Leesburg (United States) (AFP) – The traditionalists don’t like it, but the “Black Friday” shopping frenzy is as much a part of the Thanksgiving holiday in the United States as turkey and pumpkin pie.
And it’s only Thursday.
Americans will spend tens of billions of dollars over the four-day holiday and there was certainly no messing about at Leesburg Corner, a Virginia outlet center only a short drive from the U.S. capital Washington.
There was hardly time for the roast turkey and stuffing to settle when most shops opened there on Thursday, Thanksgiving Day, for a 28-hour bonanza of breathless consumerism that was to stretch overnight and drag on nonstop until 10:00 pm Friday.
After a tentative start, many shops were packed by midnight: nearly 100 people queued to get into Kate Spade New York as the clock ticked into Black Friday and the cold night air dropped a degree or two further.
Meanwhile they had been waiting at the door of Coach before it even opened. Likewise at J. Crew and Sunglass Hut.
Hide and Miho, a couple originally from Tokyo but living locally, snapped up two winter coats within the first hour from DKNY.
“We got 50 percent off, but with another 20 percent off on top of that. The coats are one for each of us because here is pretty cold,” said Hide, clutching three bags in one hand.
The long Thanksgiving weekend is the kickoff to the U.S. holiday shopping season, and Black Friday has long been considered the critical day that turns retailers’ books from red to black.
But there has been criticism of those retailers that throw their doors open on Thanksgiving instead of actually waiting for Black Friday.
Don’t the store workers deserve a day off to spend with their families too?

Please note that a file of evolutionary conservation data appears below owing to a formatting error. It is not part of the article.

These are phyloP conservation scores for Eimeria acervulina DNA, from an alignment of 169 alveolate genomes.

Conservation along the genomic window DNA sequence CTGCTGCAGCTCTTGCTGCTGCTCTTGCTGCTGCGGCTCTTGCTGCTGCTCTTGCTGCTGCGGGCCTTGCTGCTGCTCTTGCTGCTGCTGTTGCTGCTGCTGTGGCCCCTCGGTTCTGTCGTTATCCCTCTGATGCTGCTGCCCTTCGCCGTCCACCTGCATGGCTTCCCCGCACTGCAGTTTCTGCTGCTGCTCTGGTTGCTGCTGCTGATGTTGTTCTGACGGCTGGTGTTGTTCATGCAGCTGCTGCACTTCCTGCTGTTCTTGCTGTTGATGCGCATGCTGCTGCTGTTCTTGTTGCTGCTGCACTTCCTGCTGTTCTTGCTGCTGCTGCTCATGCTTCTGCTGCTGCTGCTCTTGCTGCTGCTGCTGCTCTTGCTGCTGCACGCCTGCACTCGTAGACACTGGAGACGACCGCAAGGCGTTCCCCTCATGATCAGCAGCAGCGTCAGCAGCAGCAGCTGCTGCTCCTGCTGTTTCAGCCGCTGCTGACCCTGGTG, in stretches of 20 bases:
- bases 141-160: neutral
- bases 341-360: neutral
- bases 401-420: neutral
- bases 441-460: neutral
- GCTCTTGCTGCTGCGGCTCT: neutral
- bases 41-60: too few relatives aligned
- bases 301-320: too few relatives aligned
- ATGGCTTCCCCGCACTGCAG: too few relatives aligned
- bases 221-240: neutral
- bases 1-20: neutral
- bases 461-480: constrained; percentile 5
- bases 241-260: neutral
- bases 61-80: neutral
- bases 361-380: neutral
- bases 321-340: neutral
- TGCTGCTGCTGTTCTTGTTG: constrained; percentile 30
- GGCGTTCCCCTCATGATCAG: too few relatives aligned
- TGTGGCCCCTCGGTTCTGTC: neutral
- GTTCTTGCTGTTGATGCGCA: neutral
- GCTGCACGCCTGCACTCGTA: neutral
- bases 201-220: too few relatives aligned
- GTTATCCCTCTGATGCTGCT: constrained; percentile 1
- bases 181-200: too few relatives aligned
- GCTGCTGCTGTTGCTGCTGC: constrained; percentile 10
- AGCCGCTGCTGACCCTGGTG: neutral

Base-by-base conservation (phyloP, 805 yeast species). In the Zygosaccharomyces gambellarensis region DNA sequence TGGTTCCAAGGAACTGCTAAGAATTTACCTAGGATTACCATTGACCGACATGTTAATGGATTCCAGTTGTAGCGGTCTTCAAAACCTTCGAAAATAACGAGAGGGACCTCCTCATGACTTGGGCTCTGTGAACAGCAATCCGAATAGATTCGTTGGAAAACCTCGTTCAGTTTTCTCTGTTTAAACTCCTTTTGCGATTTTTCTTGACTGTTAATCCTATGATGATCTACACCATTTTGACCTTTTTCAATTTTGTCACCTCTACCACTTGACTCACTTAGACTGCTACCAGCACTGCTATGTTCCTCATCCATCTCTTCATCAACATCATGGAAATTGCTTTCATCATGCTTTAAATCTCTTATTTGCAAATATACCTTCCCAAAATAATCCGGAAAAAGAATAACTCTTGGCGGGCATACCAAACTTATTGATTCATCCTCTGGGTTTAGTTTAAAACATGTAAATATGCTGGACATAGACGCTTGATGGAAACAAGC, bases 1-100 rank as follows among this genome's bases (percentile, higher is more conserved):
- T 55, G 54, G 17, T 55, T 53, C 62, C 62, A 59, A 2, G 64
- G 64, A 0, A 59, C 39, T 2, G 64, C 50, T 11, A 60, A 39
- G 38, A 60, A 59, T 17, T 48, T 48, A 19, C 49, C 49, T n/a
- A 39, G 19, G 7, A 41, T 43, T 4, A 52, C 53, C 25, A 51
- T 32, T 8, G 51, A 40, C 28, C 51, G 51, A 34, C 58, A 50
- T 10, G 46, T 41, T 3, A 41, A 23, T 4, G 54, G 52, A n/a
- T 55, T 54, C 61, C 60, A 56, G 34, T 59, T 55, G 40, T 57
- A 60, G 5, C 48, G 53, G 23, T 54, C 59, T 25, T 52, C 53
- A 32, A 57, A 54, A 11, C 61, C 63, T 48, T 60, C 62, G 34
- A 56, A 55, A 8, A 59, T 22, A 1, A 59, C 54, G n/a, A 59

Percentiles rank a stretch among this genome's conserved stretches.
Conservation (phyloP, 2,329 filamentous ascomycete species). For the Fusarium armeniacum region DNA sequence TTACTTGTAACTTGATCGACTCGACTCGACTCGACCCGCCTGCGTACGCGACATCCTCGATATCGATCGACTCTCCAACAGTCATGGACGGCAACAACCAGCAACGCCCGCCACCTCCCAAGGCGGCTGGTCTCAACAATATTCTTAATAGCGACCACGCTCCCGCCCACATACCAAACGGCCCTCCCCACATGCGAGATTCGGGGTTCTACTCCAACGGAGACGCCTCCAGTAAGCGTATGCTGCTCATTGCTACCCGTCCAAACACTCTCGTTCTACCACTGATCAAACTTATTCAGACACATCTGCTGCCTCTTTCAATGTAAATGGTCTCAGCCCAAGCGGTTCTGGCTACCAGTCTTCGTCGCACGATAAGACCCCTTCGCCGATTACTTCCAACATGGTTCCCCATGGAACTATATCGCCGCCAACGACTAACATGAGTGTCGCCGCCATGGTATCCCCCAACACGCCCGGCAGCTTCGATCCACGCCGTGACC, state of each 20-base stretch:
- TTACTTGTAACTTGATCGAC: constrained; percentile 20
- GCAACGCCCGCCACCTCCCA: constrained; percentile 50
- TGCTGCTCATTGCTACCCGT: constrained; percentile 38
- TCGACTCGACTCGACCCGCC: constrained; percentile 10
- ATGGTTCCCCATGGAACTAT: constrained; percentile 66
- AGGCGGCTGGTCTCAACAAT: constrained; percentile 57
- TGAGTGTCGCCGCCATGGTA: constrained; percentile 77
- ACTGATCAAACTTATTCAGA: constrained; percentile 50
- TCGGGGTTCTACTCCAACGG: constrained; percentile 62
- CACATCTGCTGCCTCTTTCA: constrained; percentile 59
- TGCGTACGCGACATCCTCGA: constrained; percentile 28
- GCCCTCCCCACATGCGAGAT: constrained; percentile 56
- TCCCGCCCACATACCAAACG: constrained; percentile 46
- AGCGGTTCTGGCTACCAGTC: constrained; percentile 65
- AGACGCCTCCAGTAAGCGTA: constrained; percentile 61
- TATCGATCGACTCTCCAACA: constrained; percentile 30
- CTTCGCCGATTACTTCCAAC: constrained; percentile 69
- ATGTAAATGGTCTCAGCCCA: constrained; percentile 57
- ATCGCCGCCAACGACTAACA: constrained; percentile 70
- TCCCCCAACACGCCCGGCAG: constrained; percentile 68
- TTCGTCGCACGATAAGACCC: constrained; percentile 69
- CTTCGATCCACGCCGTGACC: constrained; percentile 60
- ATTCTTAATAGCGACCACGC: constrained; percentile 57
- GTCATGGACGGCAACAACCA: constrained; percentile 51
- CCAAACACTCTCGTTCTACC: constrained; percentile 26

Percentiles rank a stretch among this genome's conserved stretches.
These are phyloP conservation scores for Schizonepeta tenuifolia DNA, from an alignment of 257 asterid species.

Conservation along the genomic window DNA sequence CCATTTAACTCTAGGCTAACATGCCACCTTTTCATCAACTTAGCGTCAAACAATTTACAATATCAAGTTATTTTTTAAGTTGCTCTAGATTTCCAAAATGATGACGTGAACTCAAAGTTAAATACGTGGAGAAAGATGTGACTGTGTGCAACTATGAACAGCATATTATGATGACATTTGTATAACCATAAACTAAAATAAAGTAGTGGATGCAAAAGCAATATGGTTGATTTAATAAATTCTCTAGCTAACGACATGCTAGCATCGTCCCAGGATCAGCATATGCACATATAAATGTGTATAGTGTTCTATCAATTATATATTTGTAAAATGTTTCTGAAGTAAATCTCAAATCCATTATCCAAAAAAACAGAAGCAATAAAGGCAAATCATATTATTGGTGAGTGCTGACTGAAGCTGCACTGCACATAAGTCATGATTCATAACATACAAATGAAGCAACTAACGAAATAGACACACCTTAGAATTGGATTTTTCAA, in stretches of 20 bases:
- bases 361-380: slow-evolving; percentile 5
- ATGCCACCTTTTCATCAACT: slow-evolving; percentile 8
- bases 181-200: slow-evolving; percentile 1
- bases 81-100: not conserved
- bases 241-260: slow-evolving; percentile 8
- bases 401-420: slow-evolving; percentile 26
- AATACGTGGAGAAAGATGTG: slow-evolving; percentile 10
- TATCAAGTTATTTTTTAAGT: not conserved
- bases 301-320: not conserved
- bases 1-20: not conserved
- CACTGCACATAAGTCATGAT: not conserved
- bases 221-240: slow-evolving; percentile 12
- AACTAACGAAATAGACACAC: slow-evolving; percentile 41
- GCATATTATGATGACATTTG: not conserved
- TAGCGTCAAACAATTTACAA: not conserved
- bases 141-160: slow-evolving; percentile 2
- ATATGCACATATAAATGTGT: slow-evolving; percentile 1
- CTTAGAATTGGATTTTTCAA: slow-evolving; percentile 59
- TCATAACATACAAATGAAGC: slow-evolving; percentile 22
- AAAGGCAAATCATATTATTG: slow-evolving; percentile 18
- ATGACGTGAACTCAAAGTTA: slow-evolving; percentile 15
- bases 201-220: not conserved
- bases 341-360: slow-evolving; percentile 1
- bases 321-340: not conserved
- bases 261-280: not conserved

“They don’t have to work. I guess they do it for the money. They are not being forced here,” said Henri Brown, 17, who along with his 15-year-old brother Will was among the first in.
“And they might enjoy the rush of people,” added Henri, who forked out over $130 in the first hour and proclaimed himself happy with his early purchases: two jackets — a dark blue one he was already wearing — sunglasses and trousers.
Vera Luo, a 19-year-old from China studying in Washington, came armed with a suitcase she was ready to fill to bursting with new acquisitions that she said would be more expensive in China.
She and two friends paid $60 for a taxi from the U.S. capital and they were in it for the long haul.
“I have no idea where my friends are or when I will find them,” said the economics student, clasping a directory of the more than 100 stores in the complex.
“So far I have only bought lens solution, but I have a budget of $500 and I want to buy a bag from Coach.
“I don’t know how long we will be here. Maybe all night.”
Mamadou Niass, 48, a cyber-security engineer originally from Senegal, declared himself something of an old hand in the art of the post-Thanksgiving splurge.
“It’s not the cheapest time in the year. After Christmas is cheaper, but I came today because there are more options — nothing is left after Christmas,” he said sagely.
He too was through the doors early but was taking a more tactical approach, refusing to jump right into the spending bonanza.
“I am well-prepared and have a list of four brands I want — Columbia, Tommy Hilfiger, Calvin Klein and Ralph Lauren — and I will get,” he said firmly.
Jeanette, a local who gave her age as “104,” was another refusing to get carried away by the discounts of more than 50 percent.
Taking a breather on a bench while her daughter and granddaughter did the running about, she had scouted a Michael Kors purse online before moving in for the kill for just over $100.
“I did not want to pay the high price before but it was on a pretty big discount,” she said with a glint in her eye, rubbing her cheeks to stave off the cold.
AFP Photo/Peter Stebbings